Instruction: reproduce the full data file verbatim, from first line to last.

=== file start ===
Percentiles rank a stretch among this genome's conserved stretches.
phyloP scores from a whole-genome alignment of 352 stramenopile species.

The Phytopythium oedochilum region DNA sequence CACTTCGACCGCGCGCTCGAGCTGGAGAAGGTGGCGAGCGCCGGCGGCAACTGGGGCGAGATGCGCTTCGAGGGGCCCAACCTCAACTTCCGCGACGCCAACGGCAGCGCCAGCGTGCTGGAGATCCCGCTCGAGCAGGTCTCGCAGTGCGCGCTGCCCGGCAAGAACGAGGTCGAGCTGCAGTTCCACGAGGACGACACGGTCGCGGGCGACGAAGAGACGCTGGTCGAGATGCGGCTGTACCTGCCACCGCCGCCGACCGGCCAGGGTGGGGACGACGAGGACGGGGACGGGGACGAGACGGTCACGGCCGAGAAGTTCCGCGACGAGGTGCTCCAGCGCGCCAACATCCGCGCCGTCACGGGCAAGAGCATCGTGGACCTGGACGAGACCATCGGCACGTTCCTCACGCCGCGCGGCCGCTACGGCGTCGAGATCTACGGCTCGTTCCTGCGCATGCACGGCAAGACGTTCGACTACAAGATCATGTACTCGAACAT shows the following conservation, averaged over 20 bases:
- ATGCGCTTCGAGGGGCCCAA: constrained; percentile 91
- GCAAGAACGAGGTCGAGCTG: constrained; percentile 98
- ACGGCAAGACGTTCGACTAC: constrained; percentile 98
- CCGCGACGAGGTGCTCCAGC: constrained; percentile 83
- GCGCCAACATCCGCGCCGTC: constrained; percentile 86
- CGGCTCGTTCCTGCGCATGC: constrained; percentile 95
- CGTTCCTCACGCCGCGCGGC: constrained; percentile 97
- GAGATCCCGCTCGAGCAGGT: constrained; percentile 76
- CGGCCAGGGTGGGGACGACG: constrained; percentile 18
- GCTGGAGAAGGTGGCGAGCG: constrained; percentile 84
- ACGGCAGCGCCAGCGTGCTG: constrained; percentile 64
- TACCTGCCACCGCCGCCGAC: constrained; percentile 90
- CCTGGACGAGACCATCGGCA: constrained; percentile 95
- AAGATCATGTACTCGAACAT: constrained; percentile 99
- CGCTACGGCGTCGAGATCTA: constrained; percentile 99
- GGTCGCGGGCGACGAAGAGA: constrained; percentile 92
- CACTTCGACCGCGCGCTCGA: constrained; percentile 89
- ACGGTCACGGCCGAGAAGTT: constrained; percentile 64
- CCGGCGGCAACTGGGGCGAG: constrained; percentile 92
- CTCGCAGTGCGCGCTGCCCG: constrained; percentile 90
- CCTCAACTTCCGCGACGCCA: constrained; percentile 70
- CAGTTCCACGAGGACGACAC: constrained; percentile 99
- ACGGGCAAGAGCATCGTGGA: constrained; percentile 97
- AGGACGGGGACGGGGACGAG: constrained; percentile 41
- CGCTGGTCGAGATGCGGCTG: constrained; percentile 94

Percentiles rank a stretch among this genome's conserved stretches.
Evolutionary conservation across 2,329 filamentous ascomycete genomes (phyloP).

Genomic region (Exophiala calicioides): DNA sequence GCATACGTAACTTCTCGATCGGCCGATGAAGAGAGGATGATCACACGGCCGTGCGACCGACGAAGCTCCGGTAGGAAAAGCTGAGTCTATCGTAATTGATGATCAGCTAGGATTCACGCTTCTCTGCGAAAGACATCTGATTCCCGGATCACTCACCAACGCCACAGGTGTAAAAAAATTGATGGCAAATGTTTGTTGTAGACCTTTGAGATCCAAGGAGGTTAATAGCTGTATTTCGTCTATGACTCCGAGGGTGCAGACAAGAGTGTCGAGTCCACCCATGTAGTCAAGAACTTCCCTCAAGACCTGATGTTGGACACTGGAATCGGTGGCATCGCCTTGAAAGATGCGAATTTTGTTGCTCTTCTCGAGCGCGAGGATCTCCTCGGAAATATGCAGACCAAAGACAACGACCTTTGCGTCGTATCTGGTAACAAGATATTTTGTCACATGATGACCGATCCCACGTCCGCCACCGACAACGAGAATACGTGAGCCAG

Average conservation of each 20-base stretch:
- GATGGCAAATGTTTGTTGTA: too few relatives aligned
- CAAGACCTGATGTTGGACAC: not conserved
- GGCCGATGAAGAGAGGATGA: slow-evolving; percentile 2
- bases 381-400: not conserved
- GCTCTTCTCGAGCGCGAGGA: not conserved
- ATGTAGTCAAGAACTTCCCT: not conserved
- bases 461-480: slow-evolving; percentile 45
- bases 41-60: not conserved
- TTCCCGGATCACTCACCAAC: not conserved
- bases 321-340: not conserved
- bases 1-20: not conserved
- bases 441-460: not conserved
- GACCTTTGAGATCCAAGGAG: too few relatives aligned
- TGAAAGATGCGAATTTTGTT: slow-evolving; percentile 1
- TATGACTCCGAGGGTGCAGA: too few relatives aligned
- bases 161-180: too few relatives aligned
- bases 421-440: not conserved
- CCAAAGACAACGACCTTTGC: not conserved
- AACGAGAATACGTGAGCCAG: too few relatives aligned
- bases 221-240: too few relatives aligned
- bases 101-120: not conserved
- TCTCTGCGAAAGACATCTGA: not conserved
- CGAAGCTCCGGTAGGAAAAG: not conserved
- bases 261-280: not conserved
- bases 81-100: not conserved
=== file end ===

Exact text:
Percentiles rank a stretch among this genome's conserved stretches.
phyloP scores from a whole-genome alignment of 352 stramenopile species.

The Phytopythium oedochilum region DNA sequence CACTTCGACCGCGCGCTCGAGCTGGAGAAGGTGGCGAGCGCCGGCGGCAACTGGGGCGAGATGCGCTTCGAGGGGCCCAACCTCAACTTCCGCGACGCCAACGGCAGCGCCAGCGTGCTGGAGATCCCGCTCGAGCAGGTCTCGCAGTGCGCGCTGCCCGGCAAGAACGAGGTCGAGCTGCAGTTCCACGAGGACGACACGGTCGCGGGCGACGAAGAGACGCTGGTCGAGATGCGGCTGTACCTGCCACCGCCGCCGACCGGCCAGGGTGGGGACGACGAGGACGGGGACGGGGACGAGACGGTCACGGCCGAGAAGTTCCGCGACGAGGTGCTCCAGCGCGCCAACATCCGCGCCGTCACGGGCAAGAGCATCGTGGACCTGGACGAGACCATCGGCACGTTCCTCACGCCGCGCGGCCGCTACGGCGTCGAGATCTACGGCTCGTTCCTGCGCATGCACGGCAAGACGTTCGACTACAAGATCATGTACTCGAACAT shows the following conservation, averaged over 20 bases:
- ATGCGCTTCGAGGGGCCCAA: constrained; percentile 91
- GCAAGAACGAGGTCGAGCTG: constrained; percentile 98
- ACGGCAAGACGTTCGACTAC: constrained; percentile 98
- CCGCGACGAGGTGCTCCAGC: constrained; percentile 83
- GCGCCAACATCCGCGCCGTC: constrained; percentile 86
- CGGCTCGTTCCTGCGCATGC: constrained; percentile 95
- CGTTCCTCACGCCGCGCGGC: constrained; percentile 97
- GAGATCCCGCTCGAGCAGGT: constrained; percentile 76
- CGGCCAGGGTGGGGACGACG: constrained; percentile 18
- GCTGGAGAAGGTGGCGAGCG: constrained; percentile 84
- ACGGCAGCGCCAGCGTGCTG: constrained; percentile 64
- TACCTGCCACCGCCGCCGAC: constrained; percentile 90
- CCTGGACGAGACCATCGGCA: constrained; percentile 95
- AAGATCATGTACTCGAACAT: constrained; percentile 99
- CGCTACGGCGTCGAGATCTA: constrained; percentile 99
- GGTCGCGGGCGACGAAGAGA: constrained; percentile 92
- CACTTCGACCGCGCGCTCGA: constrained; percentile 89
- ACGGTCACGGCCGAGAAGTT: constrained; percentile 64
- CCGGCGGCAACTGGGGCGAG: constrained; percentile 92
- CTCGCAGTGCGCGCTGCCCG: constrained; percentile 90
- CCTCAACTTCCGCGACGCCA: constrained; percentile 70
- CAGTTCCACGAGGACGACAC: constrained; percentile 99
- ACGGGCAAGAGCATCGTGGA: constrained; percentile 97
- AGGACGGGGACGGGGACGAG: constrained; percentile 41
- CGCTGGTCGAGATGCGGCTG: constrained; percentile 94

Percentiles rank a stretch among this genome's conserved stretches.
Evolutionary conservation across 2,329 filamentous ascomycete genomes (phyloP).

Genomic region (Exophiala calicioides): DNA sequence GCATACGTAACTTCTCGATCGGCCGATGAAGAGAGGATGATCACACGGCCGTGCGACCGACGAAGCTCCGGTAGGAAAAGCTGAGTCTATCGTAATTGATGATCAGCTAGGATTCACGCTTCTCTGCGAAAGACATCTGATTCCCGGATCACTCACCAACGCCACAGGTGTAAAAAAATTGATGGCAAATGTTTGTTGTAGACCTTTGAGATCCAAGGAGGTTAATAGCTGTATTTCGTCTATGACTCCGAGGGTGCAGACAAGAGTGTCGAGTCCACCCATGTAGTCAAGAACTTCCCTCAAGACCTGATGTTGGACACTGGAATCGGTGGCATCGCCTTGAAAGATGCGAATTTTGTTGCTCTTCTCGAGCGCGAGGATCTCCTCGGAAATATGCAGACCAAAGACAACGACCTTTGCGTCGTATCTGGTAACAAGATATTTTGTCACATGATGACCGATCCCACGTCCGCCACCGACAACGAGAATACGTGAGCCAG

Average conservation of each 20-base stretch:
- GATGGCAAATGTTTGTTGTA: too few relatives aligned
- CAAGACCTGATGTTGGACAC: not conserved
- GGCCGATGAAGAGAGGATGA: slow-evolving; percentile 2
- bases 381-400: not conserved
- GCTCTTCTCGAGCGCGAGGA: not conserved
- ATGTAGTCAAGAACTTCCCT: not conserved
- bases 461-480: slow-evolving; percentile 45
- bases 41-60: not conserved
- TTCCCGGATCACTCACCAAC: not conserved
- bases 321-340: not conserved
- bases 1-20: not conserved
- bases 441-460: not conserved
- GACCTTTGAGATCCAAGGAG: too few relatives aligned
- TGAAAGATGCGAATTTTGTT: slow-evolving; percentile 1
- TATGACTCCGAGGGTGCAGA: too few relatives aligned
- bases 161-180: too few relatives aligned
- bases 421-440: not conserved
- CCAAAGACAACGACCTTTGC: not conserved
- AACGAGAATACGTGAGCCAG: too few relatives aligned
- bases 221-240: too few relatives aligned
- bases 101-120: not conserved
- TCTCTGCGAAAGACATCTGA: not conserved
- CGAAGCTCCGGTAGGAAAAG: not conserved
- bases 261-280: not conserved
- bases 81-100: not conserved